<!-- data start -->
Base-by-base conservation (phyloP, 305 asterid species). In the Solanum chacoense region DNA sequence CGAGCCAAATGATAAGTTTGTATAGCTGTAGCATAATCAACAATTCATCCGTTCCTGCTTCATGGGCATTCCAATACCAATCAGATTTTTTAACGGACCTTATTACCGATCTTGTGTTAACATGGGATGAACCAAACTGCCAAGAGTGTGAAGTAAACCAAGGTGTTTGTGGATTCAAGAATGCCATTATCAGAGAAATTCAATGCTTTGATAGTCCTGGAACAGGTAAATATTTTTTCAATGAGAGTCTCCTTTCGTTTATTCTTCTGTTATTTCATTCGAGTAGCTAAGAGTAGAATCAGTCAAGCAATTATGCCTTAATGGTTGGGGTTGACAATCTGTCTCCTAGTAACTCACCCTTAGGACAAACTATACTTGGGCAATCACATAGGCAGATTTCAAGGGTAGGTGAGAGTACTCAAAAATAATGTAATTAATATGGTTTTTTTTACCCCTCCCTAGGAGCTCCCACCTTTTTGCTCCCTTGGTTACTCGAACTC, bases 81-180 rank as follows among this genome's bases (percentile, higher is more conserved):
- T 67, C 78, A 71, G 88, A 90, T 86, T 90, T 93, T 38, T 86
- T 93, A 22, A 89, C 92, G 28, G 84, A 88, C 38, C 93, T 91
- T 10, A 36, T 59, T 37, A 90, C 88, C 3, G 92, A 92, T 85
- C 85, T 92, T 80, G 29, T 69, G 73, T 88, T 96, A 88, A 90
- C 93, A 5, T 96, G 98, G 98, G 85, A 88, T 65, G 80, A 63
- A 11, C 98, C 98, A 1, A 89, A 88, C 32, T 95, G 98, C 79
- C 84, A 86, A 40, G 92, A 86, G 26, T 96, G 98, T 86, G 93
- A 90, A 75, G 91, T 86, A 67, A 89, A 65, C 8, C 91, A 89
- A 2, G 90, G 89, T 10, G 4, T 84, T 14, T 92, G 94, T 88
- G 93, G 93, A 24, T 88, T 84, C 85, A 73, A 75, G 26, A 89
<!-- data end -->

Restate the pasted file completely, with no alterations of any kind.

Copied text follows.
Base-by-base conservation (phyloP, 305 asterid species). In the Solanum chacoense region DNA sequence CGAGCCAAATGATAAGTTTGTATAGCTGTAGCATAATCAACAATTCATCCGTTCCTGCTTCATGGGCATTCCAATACCAATCAGATTTTTTAACGGACCTTATTACCGATCTTGTGTTAACATGGGATGAACCAAACTGCCAAGAGTGTGAAGTAAACCAAGGTGTTTGTGGATTCAAGAATGCCATTATCAGAGAAATTCAATGCTTTGATAGTCCTGGAACAGGTAAATATTTTTTCAATGAGAGTCTCCTTTCGTTTATTCTTCTGTTATTTCATTCGAGTAGCTAAGAGTAGAATCAGTCAAGCAATTATGCCTTAATGGTTGGGGTTGACAATCTGTCTCCTAGTAACTCACCCTTAGGACAAACTATACTTGGGCAATCACATAGGCAGATTTCAAGGGTAGGTGAGAGTACTCAAAAATAATGTAATTAATATGGTTTTTTTTACCCCTCCCTAGGAGCTCCCACCTTTTTGCTCCCTTGGTTACTCGAACTC, bases 81-180 rank as follows among this genome's bases (percentile, higher is more conserved):
- T 67, C 78, A 71, G 88, A 90, T 86, T 90, T 93, T 38, T 86
- T 93, A 22, A 89, C 92, G 28, G 84, A 88, C 38, C 93, T 91
- T 10, A 36, T 59, T 37, A 90, C 88, C 3, G 92, A 92, T 85
- C 85, T 92, T 80, G 29, T 69, G 73, T 88, T 96, A 88, A 90
- C 93, A 5, T 96, G 98, G 98, G 85, A 88, T 65, G 80, A 63
- A 11, C 98, C 98, A 1, A 89, A 88, C 32, T 95, G 98, C 79
- C 84, A 86, A 40, G 92, A 86, G 26, T 96, G 98, T 86, G 93
- A 90, A 75, G 91, T 86, A 67, A 89, A 65, C 8, C 91, A 89
- A 2, G 90, G 89, T 10, G 4, T 84, T 14, T 92, G 94, T 88
- G 93, G 93, A 24, T 88, T 84, C 85, A 73, A 75, G 26, A 89